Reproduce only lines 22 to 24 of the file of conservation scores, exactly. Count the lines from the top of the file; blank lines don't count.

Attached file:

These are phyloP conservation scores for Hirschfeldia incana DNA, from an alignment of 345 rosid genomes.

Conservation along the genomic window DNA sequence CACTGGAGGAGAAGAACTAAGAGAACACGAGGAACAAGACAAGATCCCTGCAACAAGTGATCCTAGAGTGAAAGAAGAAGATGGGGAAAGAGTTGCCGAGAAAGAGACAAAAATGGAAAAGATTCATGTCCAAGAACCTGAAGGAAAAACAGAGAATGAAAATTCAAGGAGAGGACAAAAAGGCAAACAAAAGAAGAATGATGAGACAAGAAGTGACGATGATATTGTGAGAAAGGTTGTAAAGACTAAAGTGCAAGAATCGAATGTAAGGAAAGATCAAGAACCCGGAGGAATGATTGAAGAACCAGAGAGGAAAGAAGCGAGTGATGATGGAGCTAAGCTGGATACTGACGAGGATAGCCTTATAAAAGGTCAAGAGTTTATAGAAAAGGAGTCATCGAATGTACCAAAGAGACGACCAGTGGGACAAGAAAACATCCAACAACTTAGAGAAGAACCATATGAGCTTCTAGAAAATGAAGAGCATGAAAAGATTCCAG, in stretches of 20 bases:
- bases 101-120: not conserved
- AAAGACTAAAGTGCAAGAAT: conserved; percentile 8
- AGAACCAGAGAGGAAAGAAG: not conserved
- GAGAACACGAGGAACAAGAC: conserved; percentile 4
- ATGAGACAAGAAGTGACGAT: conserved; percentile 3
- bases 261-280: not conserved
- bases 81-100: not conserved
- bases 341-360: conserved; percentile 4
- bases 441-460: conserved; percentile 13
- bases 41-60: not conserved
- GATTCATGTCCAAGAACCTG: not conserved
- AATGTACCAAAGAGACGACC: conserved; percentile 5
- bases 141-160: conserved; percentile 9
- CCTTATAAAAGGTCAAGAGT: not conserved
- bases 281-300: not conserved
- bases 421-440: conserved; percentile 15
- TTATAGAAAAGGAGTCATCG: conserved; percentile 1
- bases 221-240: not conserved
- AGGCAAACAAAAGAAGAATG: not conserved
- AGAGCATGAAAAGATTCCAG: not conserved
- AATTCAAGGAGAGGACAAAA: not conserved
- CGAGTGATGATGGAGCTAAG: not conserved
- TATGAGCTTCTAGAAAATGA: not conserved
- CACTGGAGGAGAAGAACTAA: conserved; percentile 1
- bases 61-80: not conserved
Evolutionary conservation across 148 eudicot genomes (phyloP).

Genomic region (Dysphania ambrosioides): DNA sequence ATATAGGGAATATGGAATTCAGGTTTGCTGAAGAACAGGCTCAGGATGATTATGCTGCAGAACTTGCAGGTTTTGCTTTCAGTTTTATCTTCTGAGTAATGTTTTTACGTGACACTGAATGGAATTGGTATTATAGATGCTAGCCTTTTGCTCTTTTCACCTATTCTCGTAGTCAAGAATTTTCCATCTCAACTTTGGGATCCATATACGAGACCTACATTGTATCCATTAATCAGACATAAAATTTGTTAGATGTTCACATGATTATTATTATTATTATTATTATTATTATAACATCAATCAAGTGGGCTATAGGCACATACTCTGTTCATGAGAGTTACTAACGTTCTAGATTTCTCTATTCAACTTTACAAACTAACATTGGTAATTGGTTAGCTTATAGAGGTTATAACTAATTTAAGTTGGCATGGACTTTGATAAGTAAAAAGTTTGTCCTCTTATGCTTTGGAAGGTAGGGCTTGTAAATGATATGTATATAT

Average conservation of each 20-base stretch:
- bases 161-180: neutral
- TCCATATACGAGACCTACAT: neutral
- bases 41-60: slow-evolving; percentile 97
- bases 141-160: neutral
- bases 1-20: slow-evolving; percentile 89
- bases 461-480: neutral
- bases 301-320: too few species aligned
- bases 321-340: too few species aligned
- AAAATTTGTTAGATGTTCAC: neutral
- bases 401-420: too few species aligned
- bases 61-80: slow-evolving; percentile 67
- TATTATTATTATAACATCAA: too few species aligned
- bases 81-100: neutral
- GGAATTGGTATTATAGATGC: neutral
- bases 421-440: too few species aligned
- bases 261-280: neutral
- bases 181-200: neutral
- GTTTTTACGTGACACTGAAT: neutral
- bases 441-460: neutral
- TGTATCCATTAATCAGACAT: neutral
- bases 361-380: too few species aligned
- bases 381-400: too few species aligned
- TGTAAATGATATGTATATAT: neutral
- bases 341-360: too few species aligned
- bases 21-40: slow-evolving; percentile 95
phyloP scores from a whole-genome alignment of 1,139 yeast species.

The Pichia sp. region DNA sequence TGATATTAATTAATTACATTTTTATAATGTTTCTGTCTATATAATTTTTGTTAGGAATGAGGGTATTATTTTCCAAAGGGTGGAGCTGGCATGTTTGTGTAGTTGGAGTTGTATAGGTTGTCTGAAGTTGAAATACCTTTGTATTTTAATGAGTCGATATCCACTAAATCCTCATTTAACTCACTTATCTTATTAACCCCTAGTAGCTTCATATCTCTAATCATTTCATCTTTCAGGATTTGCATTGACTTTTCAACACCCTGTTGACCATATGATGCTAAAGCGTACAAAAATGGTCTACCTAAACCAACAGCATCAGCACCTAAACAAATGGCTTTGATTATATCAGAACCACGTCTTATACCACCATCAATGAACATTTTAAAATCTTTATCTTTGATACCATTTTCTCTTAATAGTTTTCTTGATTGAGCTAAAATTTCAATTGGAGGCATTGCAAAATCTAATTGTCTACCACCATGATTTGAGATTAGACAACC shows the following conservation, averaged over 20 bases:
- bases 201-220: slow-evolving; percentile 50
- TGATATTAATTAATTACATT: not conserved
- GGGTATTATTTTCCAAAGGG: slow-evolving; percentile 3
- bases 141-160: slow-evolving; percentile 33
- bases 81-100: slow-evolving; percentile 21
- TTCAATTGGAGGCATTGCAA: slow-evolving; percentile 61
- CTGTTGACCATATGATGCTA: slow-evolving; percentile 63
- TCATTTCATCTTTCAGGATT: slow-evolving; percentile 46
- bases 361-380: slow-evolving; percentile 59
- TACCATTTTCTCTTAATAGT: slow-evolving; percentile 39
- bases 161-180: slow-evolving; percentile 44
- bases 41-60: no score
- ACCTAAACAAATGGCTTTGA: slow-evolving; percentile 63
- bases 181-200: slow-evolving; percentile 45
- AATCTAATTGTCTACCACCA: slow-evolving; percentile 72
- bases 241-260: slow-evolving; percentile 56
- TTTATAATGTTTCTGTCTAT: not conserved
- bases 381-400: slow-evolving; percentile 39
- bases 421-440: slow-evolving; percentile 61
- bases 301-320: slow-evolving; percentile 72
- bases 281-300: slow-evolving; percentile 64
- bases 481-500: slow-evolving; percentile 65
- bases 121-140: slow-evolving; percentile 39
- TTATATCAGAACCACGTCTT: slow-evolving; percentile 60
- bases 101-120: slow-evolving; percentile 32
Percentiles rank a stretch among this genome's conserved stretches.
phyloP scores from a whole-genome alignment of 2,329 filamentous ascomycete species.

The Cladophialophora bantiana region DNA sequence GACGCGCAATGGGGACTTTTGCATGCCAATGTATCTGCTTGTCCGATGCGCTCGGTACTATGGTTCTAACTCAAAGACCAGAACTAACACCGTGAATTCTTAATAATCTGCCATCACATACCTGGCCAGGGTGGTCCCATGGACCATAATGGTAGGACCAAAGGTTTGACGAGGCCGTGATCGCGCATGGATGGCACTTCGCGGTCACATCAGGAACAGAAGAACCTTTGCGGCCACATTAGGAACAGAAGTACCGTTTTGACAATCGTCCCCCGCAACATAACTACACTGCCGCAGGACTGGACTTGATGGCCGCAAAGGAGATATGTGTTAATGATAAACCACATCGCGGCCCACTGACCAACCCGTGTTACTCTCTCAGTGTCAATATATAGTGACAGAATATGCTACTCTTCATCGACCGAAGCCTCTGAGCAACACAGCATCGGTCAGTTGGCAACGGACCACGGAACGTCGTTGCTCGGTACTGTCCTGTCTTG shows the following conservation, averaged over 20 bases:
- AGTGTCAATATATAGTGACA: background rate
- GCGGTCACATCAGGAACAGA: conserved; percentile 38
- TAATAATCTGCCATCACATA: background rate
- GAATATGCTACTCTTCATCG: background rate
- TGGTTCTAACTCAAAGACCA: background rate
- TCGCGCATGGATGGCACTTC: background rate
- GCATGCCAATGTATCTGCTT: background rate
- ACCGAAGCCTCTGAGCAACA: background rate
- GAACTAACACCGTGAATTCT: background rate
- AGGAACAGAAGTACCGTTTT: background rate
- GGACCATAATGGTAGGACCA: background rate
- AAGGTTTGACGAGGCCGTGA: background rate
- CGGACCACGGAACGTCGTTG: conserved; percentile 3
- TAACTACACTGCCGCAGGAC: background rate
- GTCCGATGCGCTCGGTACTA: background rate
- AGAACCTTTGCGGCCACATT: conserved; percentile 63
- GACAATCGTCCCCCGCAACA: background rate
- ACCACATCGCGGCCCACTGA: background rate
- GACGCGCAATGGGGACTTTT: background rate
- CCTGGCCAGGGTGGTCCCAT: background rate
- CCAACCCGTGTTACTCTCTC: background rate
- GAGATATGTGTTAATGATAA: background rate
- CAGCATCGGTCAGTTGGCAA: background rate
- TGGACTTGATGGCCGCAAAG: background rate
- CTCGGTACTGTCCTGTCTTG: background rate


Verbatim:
- AGAGCATGAAAAGATTCCAG: not conserved
- AATTCAAGGAGAGGACAAAA: not conserved
- CGAGTGATGATGGAGCTAAG: not conserved